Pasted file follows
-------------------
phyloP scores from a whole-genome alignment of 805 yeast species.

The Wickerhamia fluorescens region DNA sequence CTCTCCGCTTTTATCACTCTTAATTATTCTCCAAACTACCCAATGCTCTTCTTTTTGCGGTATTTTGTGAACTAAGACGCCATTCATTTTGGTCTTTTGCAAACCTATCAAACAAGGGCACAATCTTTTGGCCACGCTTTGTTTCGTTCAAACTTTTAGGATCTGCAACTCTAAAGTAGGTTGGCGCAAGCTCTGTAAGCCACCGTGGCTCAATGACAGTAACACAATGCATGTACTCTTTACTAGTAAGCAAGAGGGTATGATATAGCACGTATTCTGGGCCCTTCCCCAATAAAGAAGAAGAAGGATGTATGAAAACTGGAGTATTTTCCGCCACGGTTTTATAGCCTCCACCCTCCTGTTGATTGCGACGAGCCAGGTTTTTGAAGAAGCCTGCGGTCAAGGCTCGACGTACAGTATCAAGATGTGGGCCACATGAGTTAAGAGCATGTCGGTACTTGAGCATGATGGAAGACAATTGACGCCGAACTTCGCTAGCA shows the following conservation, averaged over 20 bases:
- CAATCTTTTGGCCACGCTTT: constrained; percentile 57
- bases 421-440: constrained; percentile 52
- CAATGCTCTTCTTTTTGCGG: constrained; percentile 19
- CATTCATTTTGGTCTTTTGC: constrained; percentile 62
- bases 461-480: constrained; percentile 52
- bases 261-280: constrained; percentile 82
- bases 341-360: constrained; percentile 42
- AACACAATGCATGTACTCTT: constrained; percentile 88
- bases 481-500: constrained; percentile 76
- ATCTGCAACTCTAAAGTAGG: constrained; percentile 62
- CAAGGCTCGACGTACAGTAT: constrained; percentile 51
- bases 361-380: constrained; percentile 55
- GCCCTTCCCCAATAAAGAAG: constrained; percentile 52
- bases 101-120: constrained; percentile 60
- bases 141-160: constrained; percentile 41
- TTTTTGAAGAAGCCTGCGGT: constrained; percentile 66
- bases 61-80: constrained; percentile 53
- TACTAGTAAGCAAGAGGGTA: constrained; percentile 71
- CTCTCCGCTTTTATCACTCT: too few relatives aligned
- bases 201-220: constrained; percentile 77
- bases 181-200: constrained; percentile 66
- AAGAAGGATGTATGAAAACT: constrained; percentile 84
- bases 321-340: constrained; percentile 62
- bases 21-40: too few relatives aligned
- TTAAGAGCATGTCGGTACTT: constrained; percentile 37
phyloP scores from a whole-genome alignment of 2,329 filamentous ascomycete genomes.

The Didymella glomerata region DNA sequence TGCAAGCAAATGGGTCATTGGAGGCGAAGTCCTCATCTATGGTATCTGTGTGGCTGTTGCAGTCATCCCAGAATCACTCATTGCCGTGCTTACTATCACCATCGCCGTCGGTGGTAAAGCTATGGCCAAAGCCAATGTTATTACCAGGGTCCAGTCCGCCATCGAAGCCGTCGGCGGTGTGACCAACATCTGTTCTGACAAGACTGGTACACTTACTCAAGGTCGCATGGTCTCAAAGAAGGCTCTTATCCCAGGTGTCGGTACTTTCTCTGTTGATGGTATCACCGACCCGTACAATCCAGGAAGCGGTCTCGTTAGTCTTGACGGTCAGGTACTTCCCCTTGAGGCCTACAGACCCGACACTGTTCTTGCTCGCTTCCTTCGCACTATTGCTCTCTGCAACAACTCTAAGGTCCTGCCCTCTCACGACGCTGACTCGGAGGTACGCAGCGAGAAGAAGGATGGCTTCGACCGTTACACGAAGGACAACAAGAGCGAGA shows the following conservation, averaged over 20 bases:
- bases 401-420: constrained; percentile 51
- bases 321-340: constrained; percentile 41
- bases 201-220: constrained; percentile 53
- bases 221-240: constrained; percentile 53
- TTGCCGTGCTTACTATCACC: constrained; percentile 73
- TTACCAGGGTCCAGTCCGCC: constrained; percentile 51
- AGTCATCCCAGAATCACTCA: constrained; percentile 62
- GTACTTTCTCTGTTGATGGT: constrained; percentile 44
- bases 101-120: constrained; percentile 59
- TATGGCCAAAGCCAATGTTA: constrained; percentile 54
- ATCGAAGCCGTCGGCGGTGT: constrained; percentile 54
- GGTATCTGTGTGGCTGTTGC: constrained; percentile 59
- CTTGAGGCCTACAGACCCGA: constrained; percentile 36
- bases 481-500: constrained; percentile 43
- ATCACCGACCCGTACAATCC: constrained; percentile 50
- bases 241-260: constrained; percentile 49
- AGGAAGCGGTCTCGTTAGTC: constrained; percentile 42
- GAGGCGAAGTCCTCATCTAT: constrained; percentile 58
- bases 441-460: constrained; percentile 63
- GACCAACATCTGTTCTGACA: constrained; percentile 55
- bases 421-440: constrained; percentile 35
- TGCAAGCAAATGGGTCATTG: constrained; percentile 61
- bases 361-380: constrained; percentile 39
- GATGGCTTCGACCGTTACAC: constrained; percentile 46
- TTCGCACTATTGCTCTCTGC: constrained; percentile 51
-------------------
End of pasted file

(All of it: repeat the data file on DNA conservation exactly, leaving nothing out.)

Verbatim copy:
phyloP scores from a whole-genome alignment of 805 yeast species.

The Wickerhamia fluorescens region DNA sequence CTCTCCGCTTTTATCACTCTTAATTATTCTCCAAACTACCCAATGCTCTTCTTTTTGCGGTATTTTGTGAACTAAGACGCCATTCATTTTGGTCTTTTGCAAACCTATCAAACAAGGGCACAATCTTTTGGCCACGCTTTGTTTCGTTCAAACTTTTAGGATCTGCAACTCTAAAGTAGGTTGGCGCAAGCTCTGTAAGCCACCGTGGCTCAATGACAGTAACACAATGCATGTACTCTTTACTAGTAAGCAAGAGGGTATGATATAGCACGTATTCTGGGCCCTTCCCCAATAAAGAAGAAGAAGGATGTATGAAAACTGGAGTATTTTCCGCCACGGTTTTATAGCCTCCACCCTCCTGTTGATTGCGACGAGCCAGGTTTTTGAAGAAGCCTGCGGTCAAGGCTCGACGTACAGTATCAAGATGTGGGCCACATGAGTTAAGAGCATGTCGGTACTTGAGCATGATGGAAGACAATTGACGCCGAACTTCGCTAGCA shows the following conservation, averaged over 20 bases:
- CAATCTTTTGGCCACGCTTT: constrained; percentile 57
- bases 421-440: constrained; percentile 52
- CAATGCTCTTCTTTTTGCGG: constrained; percentile 19
- CATTCATTTTGGTCTTTTGC: constrained; percentile 62
- bases 461-480: constrained; percentile 52
- bases 261-280: constrained; percentile 82
- bases 341-360: constrained; percentile 42
- AACACAATGCATGTACTCTT: constrained; percentile 88
- bases 481-500: constrained; percentile 76
- ATCTGCAACTCTAAAGTAGG: constrained; percentile 62
- CAAGGCTCGACGTACAGTAT: constrained; percentile 51
- bases 361-380: constrained; percentile 55
- GCCCTTCCCCAATAAAGAAG: constrained; percentile 52
- bases 101-120: constrained; percentile 60
- bases 141-160: constrained; percentile 41
- TTTTTGAAGAAGCCTGCGGT: constrained; percentile 66
- bases 61-80: constrained; percentile 53
- TACTAGTAAGCAAGAGGGTA: constrained; percentile 71
- CTCTCCGCTTTTATCACTCT: too few relatives aligned
- bases 201-220: constrained; percentile 77
- bases 181-200: constrained; percentile 66
- AAGAAGGATGTATGAAAACT: constrained; percentile 84
- bases 321-340: constrained; percentile 62
- bases 21-40: too few relatives aligned
- TTAAGAGCATGTCGGTACTT: constrained; percentile 37
phyloP scores from a whole-genome alignment of 2,329 filamentous ascomycete genomes.

The Didymella glomerata region DNA sequence TGCAAGCAAATGGGTCATTGGAGGCGAAGTCCTCATCTATGGTATCTGTGTGGCTGTTGCAGTCATCCCAGAATCACTCATTGCCGTGCTTACTATCACCATCGCCGTCGGTGGTAAAGCTATGGCCAAAGCCAATGTTATTACCAGGGTCCAGTCCGCCATCGAAGCCGTCGGCGGTGTGACCAACATCTGTTCTGACAAGACTGGTACACTTACTCAAGGTCGCATGGTCTCAAAGAAGGCTCTTATCCCAGGTGTCGGTACTTTCTCTGTTGATGGTATCACCGACCCGTACAATCCAGGAAGCGGTCTCGTTAGTCTTGACGGTCAGGTACTTCCCCTTGAGGCCTACAGACCCGACACTGTTCTTGCTCGCTTCCTTCGCACTATTGCTCTCTGCAACAACTCTAAGGTCCTGCCCTCTCACGACGCTGACTCGGAGGTACGCAGCGAGAAGAAGGATGGCTTCGACCGTTACACGAAGGACAACAAGAGCGAGA shows the following conservation, averaged over 20 bases:
- bases 401-420: constrained; percentile 51
- bases 321-340: constrained; percentile 41
- bases 201-220: constrained; percentile 53
- bases 221-240: constrained; percentile 53
- TTGCCGTGCTTACTATCACC: constrained; percentile 73
- TTACCAGGGTCCAGTCCGCC: constrained; percentile 51
- AGTCATCCCAGAATCACTCA: constrained; percentile 62
- GTACTTTCTCTGTTGATGGT: constrained; percentile 44
- bases 101-120: constrained; percentile 59
- TATGGCCAAAGCCAATGTTA: constrained; percentile 54
- ATCGAAGCCGTCGGCGGTGT: constrained; percentile 54
- GGTATCTGTGTGGCTGTTGC: constrained; percentile 59
- CTTGAGGCCTACAGACCCGA: constrained; percentile 36
- bases 481-500: constrained; percentile 43
- ATCACCGACCCGTACAATCC: constrained; percentile 50
- bases 241-260: constrained; percentile 49
- AGGAAGCGGTCTCGTTAGTC: constrained; percentile 42
- GAGGCGAAGTCCTCATCTAT: constrained; percentile 58
- bases 441-460: constrained; percentile 63
- GACCAACATCTGTTCTGACA: constrained; percentile 55
- bases 421-440: constrained; percentile 35
- TGCAAGCAAATGGGTCATTG: constrained; percentile 61
- bases 361-380: constrained; percentile 39
- GATGGCTTCGACCGTTACAC: constrained; percentile 46
- TTCGCACTATTGCTCTCTGC: constrained; percentile 51